Before one of her sons died in the Karai accident along the Nakuru- Naivasha highway four years ago, Julia Njeri was working as a peasant farmer and a grocery trader in Molo town.
Her late son, Francis Muinuri Ndung’u, owned and operated a furniture workshop at Mutirithia Estate in Molo town a few metres from Molo Post Office.
When Francis died, his brother took over the business. He quit shortly after realising carpentry wasn’t a good fit for him.
Julia decided to resuscitate the business in honour of her late son.
“My son was only 28 when he died on December 10, 2016. I watched him struggle to build this business from scratch. I felt a deep longing to keep the business going. Today, it pays me. I have learned so many things from it.”
When we met Julia, 60, at the workshop, she was busy joining pieces of wood for a bed with the assistance of one of her employees. She was racing against a tight deadline.
She passed the joined frame to her worker and then proceeded to a sliding table saw to split and smoothen more wood for other furniture. Her swift movements give away her expertise in carpentry. However, starting out wasn’t easy. She stuck with simple tasks such as smoothening wood for the more experienced carpenters in the workshop.
“I was determined to learn and watched closely as the others made various pieces of furniture. The more I attempted to make my own, the better I got at it. Every day gives me an opportunity to be creative and learn.”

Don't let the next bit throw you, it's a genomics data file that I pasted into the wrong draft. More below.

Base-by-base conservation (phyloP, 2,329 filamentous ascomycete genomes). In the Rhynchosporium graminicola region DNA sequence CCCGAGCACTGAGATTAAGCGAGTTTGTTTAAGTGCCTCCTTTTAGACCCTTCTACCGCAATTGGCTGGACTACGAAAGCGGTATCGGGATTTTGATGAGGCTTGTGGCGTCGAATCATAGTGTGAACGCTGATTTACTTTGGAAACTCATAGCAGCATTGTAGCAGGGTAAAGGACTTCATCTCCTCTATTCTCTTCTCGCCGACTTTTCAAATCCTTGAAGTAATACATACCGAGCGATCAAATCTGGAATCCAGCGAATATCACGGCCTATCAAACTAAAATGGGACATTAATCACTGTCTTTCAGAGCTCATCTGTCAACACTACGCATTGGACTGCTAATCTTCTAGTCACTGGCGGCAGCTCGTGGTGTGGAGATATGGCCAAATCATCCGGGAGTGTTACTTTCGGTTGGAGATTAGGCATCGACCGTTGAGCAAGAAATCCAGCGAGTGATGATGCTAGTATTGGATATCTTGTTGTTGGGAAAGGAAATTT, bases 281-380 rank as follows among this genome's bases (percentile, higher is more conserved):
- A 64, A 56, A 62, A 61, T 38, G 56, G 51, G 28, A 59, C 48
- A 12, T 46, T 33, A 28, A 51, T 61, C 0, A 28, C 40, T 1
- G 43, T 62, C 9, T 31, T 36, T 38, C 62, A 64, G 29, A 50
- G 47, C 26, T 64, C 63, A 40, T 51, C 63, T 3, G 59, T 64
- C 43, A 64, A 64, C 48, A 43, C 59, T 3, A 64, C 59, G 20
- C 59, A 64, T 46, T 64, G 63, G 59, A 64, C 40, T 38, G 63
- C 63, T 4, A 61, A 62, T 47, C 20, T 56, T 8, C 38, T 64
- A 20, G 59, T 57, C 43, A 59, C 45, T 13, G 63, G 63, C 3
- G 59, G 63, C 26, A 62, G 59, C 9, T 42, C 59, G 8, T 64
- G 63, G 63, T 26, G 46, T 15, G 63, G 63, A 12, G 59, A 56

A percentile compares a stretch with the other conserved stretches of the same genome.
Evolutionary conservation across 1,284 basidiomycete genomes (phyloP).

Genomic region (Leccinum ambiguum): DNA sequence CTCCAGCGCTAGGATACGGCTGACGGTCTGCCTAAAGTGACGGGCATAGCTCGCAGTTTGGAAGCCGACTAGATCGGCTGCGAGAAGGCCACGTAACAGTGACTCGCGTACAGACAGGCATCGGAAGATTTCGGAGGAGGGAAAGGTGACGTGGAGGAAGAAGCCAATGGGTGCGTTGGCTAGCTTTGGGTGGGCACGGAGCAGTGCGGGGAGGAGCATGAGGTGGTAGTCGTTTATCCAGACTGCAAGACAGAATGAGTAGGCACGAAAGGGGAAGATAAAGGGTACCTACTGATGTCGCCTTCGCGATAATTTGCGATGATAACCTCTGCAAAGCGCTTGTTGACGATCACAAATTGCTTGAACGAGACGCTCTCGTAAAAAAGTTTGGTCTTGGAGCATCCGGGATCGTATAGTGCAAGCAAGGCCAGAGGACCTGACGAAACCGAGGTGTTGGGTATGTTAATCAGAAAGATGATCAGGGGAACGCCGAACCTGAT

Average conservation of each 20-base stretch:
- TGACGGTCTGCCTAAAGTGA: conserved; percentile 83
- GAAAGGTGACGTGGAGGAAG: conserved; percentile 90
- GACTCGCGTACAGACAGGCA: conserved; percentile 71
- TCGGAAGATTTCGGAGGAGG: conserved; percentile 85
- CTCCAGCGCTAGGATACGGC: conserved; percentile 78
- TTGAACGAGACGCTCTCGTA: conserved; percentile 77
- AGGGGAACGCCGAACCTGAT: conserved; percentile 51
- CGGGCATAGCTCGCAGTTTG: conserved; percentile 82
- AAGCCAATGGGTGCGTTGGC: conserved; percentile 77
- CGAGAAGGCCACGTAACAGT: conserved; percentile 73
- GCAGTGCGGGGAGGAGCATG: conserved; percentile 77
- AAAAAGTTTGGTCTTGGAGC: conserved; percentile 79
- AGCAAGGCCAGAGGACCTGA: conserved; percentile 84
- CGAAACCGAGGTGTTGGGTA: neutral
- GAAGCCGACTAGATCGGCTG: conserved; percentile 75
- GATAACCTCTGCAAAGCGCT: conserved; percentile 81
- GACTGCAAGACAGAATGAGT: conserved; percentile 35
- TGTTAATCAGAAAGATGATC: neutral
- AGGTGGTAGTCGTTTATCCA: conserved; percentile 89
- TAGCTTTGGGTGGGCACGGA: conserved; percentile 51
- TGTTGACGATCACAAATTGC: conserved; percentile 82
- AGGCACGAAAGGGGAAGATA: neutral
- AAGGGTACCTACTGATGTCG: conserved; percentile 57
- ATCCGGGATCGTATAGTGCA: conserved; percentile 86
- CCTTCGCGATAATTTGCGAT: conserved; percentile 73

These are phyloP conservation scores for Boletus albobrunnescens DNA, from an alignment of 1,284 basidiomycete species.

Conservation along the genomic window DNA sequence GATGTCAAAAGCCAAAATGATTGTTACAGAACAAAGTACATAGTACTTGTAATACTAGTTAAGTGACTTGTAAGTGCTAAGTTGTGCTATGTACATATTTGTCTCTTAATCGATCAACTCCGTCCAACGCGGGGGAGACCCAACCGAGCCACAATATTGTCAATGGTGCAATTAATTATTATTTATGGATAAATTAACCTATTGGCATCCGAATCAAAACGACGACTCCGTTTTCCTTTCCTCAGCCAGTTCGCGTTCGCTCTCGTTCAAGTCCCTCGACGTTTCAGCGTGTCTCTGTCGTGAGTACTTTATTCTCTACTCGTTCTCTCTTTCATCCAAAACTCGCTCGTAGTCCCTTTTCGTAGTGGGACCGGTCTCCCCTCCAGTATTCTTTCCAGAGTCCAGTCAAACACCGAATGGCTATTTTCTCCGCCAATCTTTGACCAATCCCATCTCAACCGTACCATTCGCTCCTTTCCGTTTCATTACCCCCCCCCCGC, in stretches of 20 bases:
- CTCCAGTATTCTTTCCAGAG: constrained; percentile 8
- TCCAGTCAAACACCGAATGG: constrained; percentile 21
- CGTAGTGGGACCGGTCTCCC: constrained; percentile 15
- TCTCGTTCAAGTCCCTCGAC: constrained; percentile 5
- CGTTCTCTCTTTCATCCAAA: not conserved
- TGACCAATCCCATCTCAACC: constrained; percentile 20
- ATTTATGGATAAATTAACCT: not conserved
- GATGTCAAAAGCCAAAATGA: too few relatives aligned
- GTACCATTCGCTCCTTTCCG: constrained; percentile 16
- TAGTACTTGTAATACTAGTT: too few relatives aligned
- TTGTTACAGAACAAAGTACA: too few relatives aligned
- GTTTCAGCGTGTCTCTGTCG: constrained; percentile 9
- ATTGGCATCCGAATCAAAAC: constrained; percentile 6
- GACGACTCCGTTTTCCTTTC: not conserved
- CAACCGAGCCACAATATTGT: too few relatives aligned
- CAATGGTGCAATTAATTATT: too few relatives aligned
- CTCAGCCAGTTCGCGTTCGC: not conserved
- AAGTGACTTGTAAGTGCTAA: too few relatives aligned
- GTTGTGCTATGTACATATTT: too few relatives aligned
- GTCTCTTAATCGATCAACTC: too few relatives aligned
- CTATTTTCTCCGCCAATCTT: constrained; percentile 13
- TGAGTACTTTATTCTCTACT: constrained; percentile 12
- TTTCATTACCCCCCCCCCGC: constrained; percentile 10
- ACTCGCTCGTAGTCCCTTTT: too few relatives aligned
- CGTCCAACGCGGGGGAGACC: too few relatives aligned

The workshop earns Julia up to Sh200,000 per month. This has empowered her to care for her five children as well as improve living standards of the family. Thanks to the business, she has built a modern home for her family.
“I cannot compare my income now to what I used to make while selling groceries. In addition, I have three workers who I pay on commission ranging between Sh1,600 and Sh2,500 per piece of furniture.”
Julia sells her furniture in Molo, Keringet and Olenguruone. Most pieces are sold on order.
“The workshop helps me reach out to many youths in this area who are interested in carpentry. Some end up starting their own workshops after training here, it makes me so happy.”
Mr Salim Maina, 20, who completed his 2020 KCSE examinations recently, is one of the foreman and senior technicians who has benefited from Ms Njeri’s workshop.
“When Covid-19 struck in the country, I engaged myself in physical works at the workshop since we were not going to school as directed by the ministry of health.
“After learning more from Ms Njeri whom we call her “Shosh (grandmother)”, I can now be proud of my hard work because I make good money from this workshop,” said Mr Maina, adding that every work needs handwork and confidence.
Rising cost of timber following government’s moratorium on logging is one of the challenges Julia has had to adapt to. Also, some clients fail to pay up for the furniture leading to bad debts. Still, these challenges are simply thorns that don’t steal the shine of the rosy business.
Julia hopes to expand her business and buy more modern machines for carpentry in order to allow more youths get physical knowledge more on what they learn in technical institutions. She hopes the workshop benefits many young people and give them hope for a better tomorrow.